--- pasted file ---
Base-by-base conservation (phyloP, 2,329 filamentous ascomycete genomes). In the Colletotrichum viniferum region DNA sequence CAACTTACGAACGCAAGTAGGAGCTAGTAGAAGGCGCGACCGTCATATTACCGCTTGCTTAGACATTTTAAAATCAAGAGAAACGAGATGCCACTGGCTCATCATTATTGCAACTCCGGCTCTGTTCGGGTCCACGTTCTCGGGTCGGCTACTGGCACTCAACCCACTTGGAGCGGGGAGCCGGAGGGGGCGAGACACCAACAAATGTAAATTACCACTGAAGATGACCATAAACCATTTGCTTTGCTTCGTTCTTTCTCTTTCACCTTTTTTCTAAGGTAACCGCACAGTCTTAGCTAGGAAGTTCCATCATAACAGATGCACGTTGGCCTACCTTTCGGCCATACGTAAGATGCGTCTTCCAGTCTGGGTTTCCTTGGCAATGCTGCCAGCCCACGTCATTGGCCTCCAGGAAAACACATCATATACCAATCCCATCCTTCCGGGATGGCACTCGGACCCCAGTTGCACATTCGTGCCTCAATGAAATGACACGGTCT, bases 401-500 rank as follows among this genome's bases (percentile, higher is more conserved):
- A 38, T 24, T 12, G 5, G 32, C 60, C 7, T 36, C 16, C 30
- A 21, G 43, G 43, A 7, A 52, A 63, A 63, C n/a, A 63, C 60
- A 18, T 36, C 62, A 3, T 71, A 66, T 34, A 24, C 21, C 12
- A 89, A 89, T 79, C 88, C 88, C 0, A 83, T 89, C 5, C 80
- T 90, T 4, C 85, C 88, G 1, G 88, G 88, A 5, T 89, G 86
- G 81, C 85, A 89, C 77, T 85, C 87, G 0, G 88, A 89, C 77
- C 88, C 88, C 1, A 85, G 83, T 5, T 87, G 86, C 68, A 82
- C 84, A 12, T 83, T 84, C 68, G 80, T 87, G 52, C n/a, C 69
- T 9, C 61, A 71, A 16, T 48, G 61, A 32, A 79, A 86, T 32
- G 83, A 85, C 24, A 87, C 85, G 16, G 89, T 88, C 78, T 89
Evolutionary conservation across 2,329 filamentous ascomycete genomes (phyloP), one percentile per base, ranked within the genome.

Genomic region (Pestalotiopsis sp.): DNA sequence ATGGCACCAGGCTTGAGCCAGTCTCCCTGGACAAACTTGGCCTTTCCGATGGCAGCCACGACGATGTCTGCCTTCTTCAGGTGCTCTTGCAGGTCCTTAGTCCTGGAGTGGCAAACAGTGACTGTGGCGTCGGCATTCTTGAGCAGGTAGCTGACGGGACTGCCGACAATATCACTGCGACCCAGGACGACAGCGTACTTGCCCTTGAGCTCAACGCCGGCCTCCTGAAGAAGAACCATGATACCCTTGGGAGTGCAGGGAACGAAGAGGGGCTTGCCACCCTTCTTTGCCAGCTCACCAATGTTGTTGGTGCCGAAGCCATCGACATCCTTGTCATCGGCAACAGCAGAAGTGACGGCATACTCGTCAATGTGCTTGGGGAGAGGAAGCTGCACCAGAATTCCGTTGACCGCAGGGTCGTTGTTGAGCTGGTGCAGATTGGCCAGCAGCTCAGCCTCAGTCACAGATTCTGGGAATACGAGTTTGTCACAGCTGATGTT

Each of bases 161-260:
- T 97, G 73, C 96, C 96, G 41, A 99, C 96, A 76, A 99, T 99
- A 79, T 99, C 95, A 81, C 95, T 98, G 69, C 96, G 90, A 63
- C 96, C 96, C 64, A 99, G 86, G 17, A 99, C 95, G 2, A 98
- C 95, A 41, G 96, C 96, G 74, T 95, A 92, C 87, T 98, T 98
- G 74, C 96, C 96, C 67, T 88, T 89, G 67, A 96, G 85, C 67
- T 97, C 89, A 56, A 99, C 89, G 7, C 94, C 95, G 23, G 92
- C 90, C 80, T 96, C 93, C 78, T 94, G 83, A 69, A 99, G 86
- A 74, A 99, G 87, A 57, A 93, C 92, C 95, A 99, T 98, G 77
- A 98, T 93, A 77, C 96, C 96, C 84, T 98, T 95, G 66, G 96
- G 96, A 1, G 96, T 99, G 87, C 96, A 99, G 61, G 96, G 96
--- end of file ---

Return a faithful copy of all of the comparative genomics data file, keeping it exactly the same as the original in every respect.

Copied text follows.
Base-by-base conservation (phyloP, 2,329 filamentous ascomycete genomes). In the Colletotrichum viniferum region DNA sequence CAACTTACGAACGCAAGTAGGAGCTAGTAGAAGGCGCGACCGTCATATTACCGCTTGCTTAGACATTTTAAAATCAAGAGAAACGAGATGCCACTGGCTCATCATTATTGCAACTCCGGCTCTGTTCGGGTCCACGTTCTCGGGTCGGCTACTGGCACTCAACCCACTTGGAGCGGGGAGCCGGAGGGGGCGAGACACCAACAAATGTAAATTACCACTGAAGATGACCATAAACCATTTGCTTTGCTTCGTTCTTTCTCTTTCACCTTTTTTCTAAGGTAACCGCACAGTCTTAGCTAGGAAGTTCCATCATAACAGATGCACGTTGGCCTACCTTTCGGCCATACGTAAGATGCGTCTTCCAGTCTGGGTTTCCTTGGCAATGCTGCCAGCCCACGTCATTGGCCTCCAGGAAAACACATCATATACCAATCCCATCCTTCCGGGATGGCACTCGGACCCCAGTTGCACATTCGTGCCTCAATGAAATGACACGGTCT, bases 401-500 rank as follows among this genome's bases (percentile, higher is more conserved):
- A 38, T 24, T 12, G 5, G 32, C 60, C 7, T 36, C 16, C 30
- A 21, G 43, G 43, A 7, A 52, A 63, A 63, C n/a, A 63, C 60
- A 18, T 36, C 62, A 3, T 71, A 66, T 34, A 24, C 21, C 12
- A 89, A 89, T 79, C 88, C 88, C 0, A 83, T 89, C 5, C 80
- T 90, T 4, C 85, C 88, G 1, G 88, G 88, A 5, T 89, G 86
- G 81, C 85, A 89, C 77, T 85, C 87, G 0, G 88, A 89, C 77
- C 88, C 88, C 1, A 85, G 83, T 5, T 87, G 86, C 68, A 82
- C 84, A 12, T 83, T 84, C 68, G 80, T 87, G 52, C n/a, C 69
- T 9, C 61, A 71, A 16, T 48, G 61, A 32, A 79, A 86, T 32
- G 83, A 85, C 24, A 87, C 85, G 16, G 89, T 88, C 78, T 89
Evolutionary conservation across 2,329 filamentous ascomycete genomes (phyloP), one percentile per base, ranked within the genome.

Genomic region (Pestalotiopsis sp.): DNA sequence ATGGCACCAGGCTTGAGCCAGTCTCCCTGGACAAACTTGGCCTTTCCGATGGCAGCCACGACGATGTCTGCCTTCTTCAGGTGCTCTTGCAGGTCCTTAGTCCTGGAGTGGCAAACAGTGACTGTGGCGTCGGCATTCTTGAGCAGGTAGCTGACGGGACTGCCGACAATATCACTGCGACCCAGGACGACAGCGTACTTGCCCTTGAGCTCAACGCCGGCCTCCTGAAGAAGAACCATGATACCCTTGGGAGTGCAGGGAACGAAGAGGGGCTTGCCACCCTTCTTTGCCAGCTCACCAATGTTGTTGGTGCCGAAGCCATCGACATCCTTGTCATCGGCAACAGCAGAAGTGACGGCATACTCGTCAATGTGCTTGGGGAGAGGAAGCTGCACCAGAATTCCGTTGACCGCAGGGTCGTTGTTGAGCTGGTGCAGATTGGCCAGCAGCTCAGCCTCAGTCACAGATTCTGGGAATACGAGTTTGTCACAGCTGATGTT

Each of bases 161-260:
- T 97, G 73, C 96, C 96, G 41, A 99, C 96, A 76, A 99, T 99
- A 79, T 99, C 95, A 81, C 95, T 98, G 69, C 96, G 90, A 63
- C 96, C 96, C 64, A 99, G 86, G 17, A 99, C 95, G 2, A 98
- C 95, A 41, G 96, C 96, G 74, T 95, A 92, C 87, T 98, T 98
- G 74, C 96, C 96, C 67, T 88, T 89, G 67, A 96, G 85, C 67
- T 97, C 89, A 56, A 99, C 89, G 7, C 94, C 95, G 23, G 92
- C 90, C 80, T 96, C 93, C 78, T 94, G 83, A 69, A 99, G 86
- A 74, A 99, G 87, A 57, A 93, C 92, C 95, A 99, T 98, G 77
- A 98, T 93, A 77, C 96, C 96, C 84, T 98, T 95, G 66, G 96
- G 96, A 1, G 96, T 99, G 87, C 96, A 99, G 61, G 96, G 96